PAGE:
Mythbusters busts Breaking Bad’s bad science

Breaking Bad returned Sunday for the first of its final eight episodes, and last night Discovery Channel aired a special episode of Mythbusters that tested two memorable moments from the show. Alas, neither turned out to be true. Oh, science!

The AMC show’s creator, Vince Gilligan, actually brought this on himself: About a year ago, he told Vulture that he wanted to do a crossover episode with the series: “I’d dig seeing those guys prove or disprove some of the crazy stuff we’ve done on Breaking Bad.”

Two scenes from season one were tested: Walt and Jessie decomposing a body (and bathtub, and floor) with hydrofluoric acid, and Walt’s mercury fulminate bomb.

Neither actually worked in real life, though as usual, Mythbusters ramped up each attempt to try to make it work, which resulted in some entertaining moments. For example, attempting to decompose a pig and bathtub using a stronger acid solution, Jamie explained that they wouldn’t identify one solution they were using, because “we’re not actually in the business of showing people how to dispose of bodies.” Alas, even that didn’t work, only dissolving the dead pig that was standing in for a corpse.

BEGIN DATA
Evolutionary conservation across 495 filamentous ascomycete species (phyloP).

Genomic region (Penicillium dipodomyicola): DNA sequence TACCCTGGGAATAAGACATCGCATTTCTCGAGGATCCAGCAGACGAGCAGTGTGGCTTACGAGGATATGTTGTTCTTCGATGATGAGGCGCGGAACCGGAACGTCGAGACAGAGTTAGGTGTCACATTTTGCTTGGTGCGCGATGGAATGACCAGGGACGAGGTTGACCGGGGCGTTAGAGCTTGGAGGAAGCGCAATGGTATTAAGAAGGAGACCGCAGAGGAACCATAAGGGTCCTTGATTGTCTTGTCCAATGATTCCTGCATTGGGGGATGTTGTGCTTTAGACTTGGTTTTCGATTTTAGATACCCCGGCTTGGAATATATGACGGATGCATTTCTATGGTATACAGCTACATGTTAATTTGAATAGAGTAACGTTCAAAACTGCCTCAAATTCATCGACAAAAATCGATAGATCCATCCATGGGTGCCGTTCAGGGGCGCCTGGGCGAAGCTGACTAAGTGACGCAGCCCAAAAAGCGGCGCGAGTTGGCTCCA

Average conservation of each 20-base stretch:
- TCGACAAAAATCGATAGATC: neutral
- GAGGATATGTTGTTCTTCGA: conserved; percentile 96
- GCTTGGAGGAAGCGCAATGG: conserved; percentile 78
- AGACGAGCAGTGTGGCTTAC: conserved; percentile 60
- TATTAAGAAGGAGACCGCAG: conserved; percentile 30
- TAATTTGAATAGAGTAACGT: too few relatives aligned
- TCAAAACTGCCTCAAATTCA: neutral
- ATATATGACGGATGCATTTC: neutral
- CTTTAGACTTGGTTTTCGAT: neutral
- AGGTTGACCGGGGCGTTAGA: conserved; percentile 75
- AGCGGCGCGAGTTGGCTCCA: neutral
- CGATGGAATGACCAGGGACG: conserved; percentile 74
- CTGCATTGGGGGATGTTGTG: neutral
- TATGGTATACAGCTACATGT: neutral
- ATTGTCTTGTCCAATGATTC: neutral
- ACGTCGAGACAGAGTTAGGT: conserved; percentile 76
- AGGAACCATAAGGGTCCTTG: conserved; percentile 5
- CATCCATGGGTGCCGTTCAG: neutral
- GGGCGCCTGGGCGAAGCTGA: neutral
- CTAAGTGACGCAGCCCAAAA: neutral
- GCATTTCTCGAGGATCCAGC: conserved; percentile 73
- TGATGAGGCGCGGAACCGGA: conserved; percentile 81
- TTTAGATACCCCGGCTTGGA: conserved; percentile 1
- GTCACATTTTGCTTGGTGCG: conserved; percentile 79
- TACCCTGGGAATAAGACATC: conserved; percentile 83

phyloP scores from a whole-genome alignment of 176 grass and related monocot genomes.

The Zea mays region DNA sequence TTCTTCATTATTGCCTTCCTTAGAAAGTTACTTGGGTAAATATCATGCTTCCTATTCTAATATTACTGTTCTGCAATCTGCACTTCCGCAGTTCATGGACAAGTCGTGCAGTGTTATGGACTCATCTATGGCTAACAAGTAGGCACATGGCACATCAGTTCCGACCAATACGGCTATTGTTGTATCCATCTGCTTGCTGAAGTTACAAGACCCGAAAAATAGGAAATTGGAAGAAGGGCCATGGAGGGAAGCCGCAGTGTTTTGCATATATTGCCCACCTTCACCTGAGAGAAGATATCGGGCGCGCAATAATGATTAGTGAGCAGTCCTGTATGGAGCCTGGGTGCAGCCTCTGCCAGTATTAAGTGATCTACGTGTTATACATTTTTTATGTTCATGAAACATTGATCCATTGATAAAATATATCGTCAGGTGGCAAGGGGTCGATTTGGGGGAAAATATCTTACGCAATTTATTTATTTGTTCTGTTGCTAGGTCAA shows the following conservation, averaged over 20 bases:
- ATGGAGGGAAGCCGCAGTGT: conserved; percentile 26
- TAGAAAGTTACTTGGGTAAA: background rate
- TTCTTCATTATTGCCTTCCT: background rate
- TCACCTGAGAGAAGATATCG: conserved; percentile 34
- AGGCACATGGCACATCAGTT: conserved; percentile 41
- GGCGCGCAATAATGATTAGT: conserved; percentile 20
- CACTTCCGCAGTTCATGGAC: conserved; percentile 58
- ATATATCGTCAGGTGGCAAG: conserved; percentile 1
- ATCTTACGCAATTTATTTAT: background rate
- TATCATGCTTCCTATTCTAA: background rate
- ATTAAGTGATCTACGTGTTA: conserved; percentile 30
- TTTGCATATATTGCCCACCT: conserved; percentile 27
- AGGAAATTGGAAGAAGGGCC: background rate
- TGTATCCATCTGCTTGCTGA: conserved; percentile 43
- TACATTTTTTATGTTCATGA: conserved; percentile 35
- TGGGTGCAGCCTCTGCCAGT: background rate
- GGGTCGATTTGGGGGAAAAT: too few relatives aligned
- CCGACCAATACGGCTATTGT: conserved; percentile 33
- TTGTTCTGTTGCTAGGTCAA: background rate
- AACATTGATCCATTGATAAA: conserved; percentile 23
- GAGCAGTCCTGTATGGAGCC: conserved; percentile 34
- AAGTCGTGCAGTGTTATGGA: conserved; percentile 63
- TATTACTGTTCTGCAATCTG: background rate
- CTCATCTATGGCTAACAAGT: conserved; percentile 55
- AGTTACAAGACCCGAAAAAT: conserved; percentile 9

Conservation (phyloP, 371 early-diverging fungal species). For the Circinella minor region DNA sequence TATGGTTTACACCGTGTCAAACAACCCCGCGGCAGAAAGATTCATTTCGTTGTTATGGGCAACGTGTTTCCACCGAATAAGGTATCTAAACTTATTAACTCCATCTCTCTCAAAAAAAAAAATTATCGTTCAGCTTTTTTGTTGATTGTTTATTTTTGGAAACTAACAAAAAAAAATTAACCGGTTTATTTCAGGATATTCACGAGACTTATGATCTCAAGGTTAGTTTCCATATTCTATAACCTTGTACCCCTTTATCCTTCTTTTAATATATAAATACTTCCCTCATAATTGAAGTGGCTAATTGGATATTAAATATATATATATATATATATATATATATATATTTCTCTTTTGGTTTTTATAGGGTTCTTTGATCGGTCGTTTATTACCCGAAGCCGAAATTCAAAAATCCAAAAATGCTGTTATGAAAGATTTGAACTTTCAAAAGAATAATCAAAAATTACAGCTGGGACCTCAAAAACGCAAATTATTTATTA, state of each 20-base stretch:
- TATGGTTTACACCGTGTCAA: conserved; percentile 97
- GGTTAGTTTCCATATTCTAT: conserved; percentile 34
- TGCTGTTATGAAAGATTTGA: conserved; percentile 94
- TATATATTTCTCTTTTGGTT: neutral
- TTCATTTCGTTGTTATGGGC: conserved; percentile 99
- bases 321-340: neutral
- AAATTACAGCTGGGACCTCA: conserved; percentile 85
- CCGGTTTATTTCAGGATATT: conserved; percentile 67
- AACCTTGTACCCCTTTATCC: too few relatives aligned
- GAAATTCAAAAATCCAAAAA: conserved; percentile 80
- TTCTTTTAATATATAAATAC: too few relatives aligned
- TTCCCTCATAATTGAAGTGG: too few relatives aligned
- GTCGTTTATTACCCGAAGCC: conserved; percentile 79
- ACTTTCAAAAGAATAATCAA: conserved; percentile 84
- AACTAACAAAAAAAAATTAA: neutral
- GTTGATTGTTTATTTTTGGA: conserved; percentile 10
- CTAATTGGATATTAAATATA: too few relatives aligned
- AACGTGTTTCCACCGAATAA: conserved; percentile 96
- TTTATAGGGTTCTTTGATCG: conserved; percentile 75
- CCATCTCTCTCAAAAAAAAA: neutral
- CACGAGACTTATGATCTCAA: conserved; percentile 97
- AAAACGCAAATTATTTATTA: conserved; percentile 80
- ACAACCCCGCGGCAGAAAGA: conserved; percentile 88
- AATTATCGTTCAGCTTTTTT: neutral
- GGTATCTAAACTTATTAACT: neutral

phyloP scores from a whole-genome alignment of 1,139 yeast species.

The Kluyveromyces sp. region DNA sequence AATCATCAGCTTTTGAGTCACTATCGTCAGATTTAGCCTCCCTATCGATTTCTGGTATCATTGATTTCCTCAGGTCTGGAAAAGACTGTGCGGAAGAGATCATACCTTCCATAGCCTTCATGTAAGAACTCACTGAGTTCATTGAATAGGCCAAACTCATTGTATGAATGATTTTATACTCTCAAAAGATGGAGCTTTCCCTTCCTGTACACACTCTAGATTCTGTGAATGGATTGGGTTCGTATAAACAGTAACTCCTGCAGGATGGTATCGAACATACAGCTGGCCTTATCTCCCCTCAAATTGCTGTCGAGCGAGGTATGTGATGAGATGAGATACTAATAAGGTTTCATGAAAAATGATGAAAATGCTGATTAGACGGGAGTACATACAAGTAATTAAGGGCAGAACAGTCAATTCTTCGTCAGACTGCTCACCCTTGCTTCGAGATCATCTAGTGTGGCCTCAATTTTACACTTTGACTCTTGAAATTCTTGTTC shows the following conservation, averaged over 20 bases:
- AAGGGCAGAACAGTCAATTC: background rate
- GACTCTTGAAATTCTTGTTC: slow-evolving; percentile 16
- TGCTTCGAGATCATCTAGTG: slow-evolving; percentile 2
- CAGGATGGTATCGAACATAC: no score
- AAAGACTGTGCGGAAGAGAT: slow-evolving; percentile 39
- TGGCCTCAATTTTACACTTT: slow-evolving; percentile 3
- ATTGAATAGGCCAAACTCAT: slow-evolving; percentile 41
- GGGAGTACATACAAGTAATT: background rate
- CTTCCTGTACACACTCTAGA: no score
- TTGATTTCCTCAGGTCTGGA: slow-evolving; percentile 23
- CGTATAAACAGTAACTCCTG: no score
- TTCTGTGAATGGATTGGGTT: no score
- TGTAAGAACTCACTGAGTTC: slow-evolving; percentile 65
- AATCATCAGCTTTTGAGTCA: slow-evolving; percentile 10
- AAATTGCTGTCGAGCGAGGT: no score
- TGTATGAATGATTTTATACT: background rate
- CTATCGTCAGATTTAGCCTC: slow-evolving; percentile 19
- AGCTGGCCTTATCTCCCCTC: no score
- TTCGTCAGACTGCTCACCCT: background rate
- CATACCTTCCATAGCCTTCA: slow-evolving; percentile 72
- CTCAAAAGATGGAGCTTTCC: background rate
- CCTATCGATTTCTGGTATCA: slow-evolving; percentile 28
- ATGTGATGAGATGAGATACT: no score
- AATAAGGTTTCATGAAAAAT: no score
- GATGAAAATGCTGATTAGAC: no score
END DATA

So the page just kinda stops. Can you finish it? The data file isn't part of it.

Gilligan and Aaron Paul appeared but only as part of the show’s awkwardly acted, scripted segments. In the segment below, they introduced the myths–er, fictional representations of science–and later learned about the results. Watching footage of the failed experiments, a good-natured Gilligan said, “Those are just details, my friend, details.” Aaron Paul said, “You sound more like Walt every day.”

If you’re interested in the show’s science, Vulture talked to the volunteer chemistry professor adviser, who began giving advise starting with season two; Dr. Donna Nelson also was interviewed by NPR’s Science Friday. And Wired talked to the show’s fact checkers.

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about the writer

Andy Dehnart is a journalist who has covered reality television for more than 15 years and created reality blurred in 2000. A member of the Television Critics Association, his writing and criticism about television, culture, and media has appeared on NPR and in Playboy, Buzzfeed, and many other publications. Andy, 36, also directs the journalism program at Stetson University in Florida, where he teaches creative nonfiction and journalism. He has an M.F.A. in nonfiction writing and literature from Bennington College. More about reality blurred and Andy.